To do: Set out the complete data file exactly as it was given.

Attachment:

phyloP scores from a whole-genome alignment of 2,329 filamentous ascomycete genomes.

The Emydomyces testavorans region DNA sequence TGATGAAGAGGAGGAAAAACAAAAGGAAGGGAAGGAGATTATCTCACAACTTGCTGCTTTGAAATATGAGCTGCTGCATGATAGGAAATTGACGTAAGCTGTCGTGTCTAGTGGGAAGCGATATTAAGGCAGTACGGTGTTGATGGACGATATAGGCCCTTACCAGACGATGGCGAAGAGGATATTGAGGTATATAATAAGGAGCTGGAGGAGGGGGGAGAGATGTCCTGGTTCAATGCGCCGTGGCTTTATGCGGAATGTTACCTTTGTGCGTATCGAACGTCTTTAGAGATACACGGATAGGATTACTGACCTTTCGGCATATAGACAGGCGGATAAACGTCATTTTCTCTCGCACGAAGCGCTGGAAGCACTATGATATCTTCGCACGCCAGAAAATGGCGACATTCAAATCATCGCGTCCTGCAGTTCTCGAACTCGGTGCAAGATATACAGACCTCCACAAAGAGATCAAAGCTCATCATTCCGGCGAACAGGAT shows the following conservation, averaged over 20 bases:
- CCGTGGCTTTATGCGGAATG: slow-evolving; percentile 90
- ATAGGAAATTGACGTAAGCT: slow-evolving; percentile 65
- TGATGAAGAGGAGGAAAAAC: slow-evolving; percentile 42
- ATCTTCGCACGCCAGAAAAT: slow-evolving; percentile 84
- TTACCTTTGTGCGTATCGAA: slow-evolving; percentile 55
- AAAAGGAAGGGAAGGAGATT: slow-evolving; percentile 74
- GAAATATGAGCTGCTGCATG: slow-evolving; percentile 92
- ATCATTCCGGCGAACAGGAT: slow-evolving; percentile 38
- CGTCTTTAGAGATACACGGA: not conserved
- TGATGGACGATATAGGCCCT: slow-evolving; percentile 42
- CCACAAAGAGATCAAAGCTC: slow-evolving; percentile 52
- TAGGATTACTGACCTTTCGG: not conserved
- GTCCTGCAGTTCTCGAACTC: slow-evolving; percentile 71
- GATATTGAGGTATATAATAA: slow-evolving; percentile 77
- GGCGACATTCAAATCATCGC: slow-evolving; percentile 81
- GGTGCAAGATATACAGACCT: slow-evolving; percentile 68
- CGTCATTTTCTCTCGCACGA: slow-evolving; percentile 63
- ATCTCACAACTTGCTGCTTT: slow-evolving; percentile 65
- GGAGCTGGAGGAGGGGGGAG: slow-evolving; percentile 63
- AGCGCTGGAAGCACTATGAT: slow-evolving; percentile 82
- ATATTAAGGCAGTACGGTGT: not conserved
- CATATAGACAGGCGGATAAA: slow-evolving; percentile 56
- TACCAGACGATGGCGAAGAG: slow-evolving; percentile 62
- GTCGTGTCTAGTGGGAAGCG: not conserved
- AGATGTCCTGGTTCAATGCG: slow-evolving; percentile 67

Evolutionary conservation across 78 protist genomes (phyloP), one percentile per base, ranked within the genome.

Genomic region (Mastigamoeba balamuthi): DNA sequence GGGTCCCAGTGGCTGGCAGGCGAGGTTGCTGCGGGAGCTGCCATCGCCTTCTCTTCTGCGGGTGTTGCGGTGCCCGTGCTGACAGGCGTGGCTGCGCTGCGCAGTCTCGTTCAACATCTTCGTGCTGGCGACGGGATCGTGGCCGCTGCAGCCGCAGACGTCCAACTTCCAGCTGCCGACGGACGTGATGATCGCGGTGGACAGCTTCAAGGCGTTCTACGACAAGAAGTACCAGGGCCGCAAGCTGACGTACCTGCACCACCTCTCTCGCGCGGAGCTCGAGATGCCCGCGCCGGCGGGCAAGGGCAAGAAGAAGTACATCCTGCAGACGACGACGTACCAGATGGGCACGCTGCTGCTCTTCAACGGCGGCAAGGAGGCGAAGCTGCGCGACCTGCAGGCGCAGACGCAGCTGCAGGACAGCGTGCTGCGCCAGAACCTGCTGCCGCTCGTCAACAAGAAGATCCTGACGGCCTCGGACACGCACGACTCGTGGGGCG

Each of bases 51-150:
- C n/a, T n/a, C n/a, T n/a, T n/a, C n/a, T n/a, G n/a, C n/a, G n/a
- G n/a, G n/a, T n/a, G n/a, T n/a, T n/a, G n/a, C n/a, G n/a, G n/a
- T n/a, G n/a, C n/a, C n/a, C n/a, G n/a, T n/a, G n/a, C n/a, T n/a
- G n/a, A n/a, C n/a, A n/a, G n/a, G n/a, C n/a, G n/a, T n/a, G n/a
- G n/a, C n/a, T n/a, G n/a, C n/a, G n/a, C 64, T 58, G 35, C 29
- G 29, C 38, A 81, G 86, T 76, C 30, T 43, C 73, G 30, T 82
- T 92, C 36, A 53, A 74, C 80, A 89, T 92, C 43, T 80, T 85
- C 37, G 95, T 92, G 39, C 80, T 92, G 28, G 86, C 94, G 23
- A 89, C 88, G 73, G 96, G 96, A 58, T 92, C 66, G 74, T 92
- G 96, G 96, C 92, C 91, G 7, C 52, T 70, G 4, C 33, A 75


phyloP scores from a whole-genome alignment of 2,329 filamentous ascomycete genomes.

The Emydomyces testavorans region DNA sequence TGATGAAGAGGAGGAAAAACAAAAGGAAGGGAAGGAGATTATCTCACAACTTGCTGCTTTGAAATATGAGCTGCTGCATGATAGGAAATTGACGTAAGCTGTCGTGTCTAGTGGGAAGCGATATTAAGGCAGTACGGTGTTGATGGACGATATAGGCCCTTACCAGACGATGGCGAAGAGGATATTGAGGTATATAATAAGGAGCTGGAGGAGGGGGGAGAGATGTCCTGGTTCAATGCGCCGTGGCTTTATGCGGAATGTTACCTTTGTGCGTATCGAACGTCTTTAGAGATACACGGATAGGATTACTGACCTTTCGGCATATAGACAGGCGGATAAACGTCATTTTCTCTCGCACGAAGCGCTGGAAGCACTATGATATCTTCGCACGCCAGAAAATGGCGACATTCAAATCATCGCGTCCTGCAGTTCTCGAACTCGGTGCAAGATATACAGACCTCCACAAAGAGATCAAAGCTCATCATTCCGGCGAACAGGAT shows the following conservation, averaged over 20 bases:
- CCGTGGCTTTATGCGGAATG: slow-evolving; percentile 90
- ATAGGAAATTGACGTAAGCT: slow-evolving; percentile 65
- TGATGAAGAGGAGGAAAAAC: slow-evolving; percentile 42
- ATCTTCGCACGCCAGAAAAT: slow-evolving; percentile 84
- TTACCTTTGTGCGTATCGAA: slow-evolving; percentile 55
- AAAAGGAAGGGAAGGAGATT: slow-evolving; percentile 74
- GAAATATGAGCTGCTGCATG: slow-evolving; percentile 92
- ATCATTCCGGCGAACAGGAT: slow-evolving; percentile 38
- CGTCTTTAGAGATACACGGA: not conserved
- TGATGGACGATATAGGCCCT: slow-evolving; percentile 42
- CCACAAAGAGATCAAAGCTC: slow-evolving; percentile 52
- TAGGATTACTGACCTTTCGG: not conserved
- GTCCTGCAGTTCTCGAACTC: slow-evolving; percentile 71
- GATATTGAGGTATATAATAA: slow-evolving; percentile 77
- GGCGACATTCAAATCATCGC: slow-evolving; percentile 81
- GGTGCAAGATATACAGACCT: slow-evolving; percentile 68
- CGTCATTTTCTCTCGCACGA: slow-evolving; percentile 63
- ATCTCACAACTTGCTGCTTT: slow-evolving; percentile 65
- GGAGCTGGAGGAGGGGGGAG: slow-evolving; percentile 63
- AGCGCTGGAAGCACTATGAT: slow-evolving; percentile 82
- ATATTAAGGCAGTACGGTGT: not conserved
- CATATAGACAGGCGGATAAA: slow-evolving; percentile 56
- TACCAGACGATGGCGAAGAG: slow-evolving; percentile 62
- GTCGTGTCTAGTGGGAAGCG: not conserved
- AGATGTCCTGGTTCAATGCG: slow-evolving; percentile 67

Evolutionary conservation across 78 protist genomes (phyloP), one percentile per base, ranked within the genome.

Genomic region (Mastigamoeba balamuthi): DNA sequence GGGTCCCAGTGGCTGGCAGGCGAGGTTGCTGCGGGAGCTGCCATCGCCTTCTCTTCTGCGGGTGTTGCGGTGCCCGTGCTGACAGGCGTGGCTGCGCTGCGCAGTCTCGTTCAACATCTTCGTGCTGGCGACGGGATCGTGGCCGCTGCAGCCGCAGACGTCCAACTTCCAGCTGCCGACGGACGTGATGATCGCGGTGGACAGCTTCAAGGCGTTCTACGACAAGAAGTACCAGGGCCGCAAGCTGACGTACCTGCACCACCTCTCTCGCGCGGAGCTCGAGATGCCCGCGCCGGCGGGCAAGGGCAAGAAGAAGTACATCCTGCAGACGACGACGTACCAGATGGGCACGCTGCTGCTCTTCAACGGCGGCAAGGAGGCGAAGCTGCGCGACCTGCAGGCGCAGACGCAGCTGCAGGACAGCGTGCTGCGCCAGAACCTGCTGCCGCTCGTCAACAAGAAGATCCTGACGGCCTCGGACACGCACGACTCGTGGGGCG

Each of bases 51-150:
- C n/a, T n/a, C n/a, T n/a, T n/a, C n/a, T n/a, G n/a, C n/a, G n/a
- G n/a, G n/a, T n/a, G n/a, T n/a, T n/a, G n/a, C n/a, G n/a, G n/a
- T n/a, G n/a, C n/a, C n/a, C n/a, G n/a, T n/a, G n/a, C n/a, T n/a
- G n/a, A n/a, C n/a, A n/a, G n/a, G n/a, C n/a, G n/a, T n/a, G n/a
- G n/a, C n/a, T n/a, G n/a, C n/a, G n/a, C 64, T 58, G 35, C 29
- G 29, C 38, A 81, G 86, T 76, C 30, T 43, C 73, G 30, T 82
- T 92, C 36, A 53, A 74, C 80, A 89, T 92, C 43, T 80, T 85
- C 37, G 95, T 92, G 39, C 80, T 92, G 28, G 86, C 94, G 23
- A 89, C 88, G 73, G 96, G 96, A 58, T 92, C 66, G 74, T 92
- G 96, G 96, C 92, C 91, G 7, C 52, T 70, G 4, C 33, A 75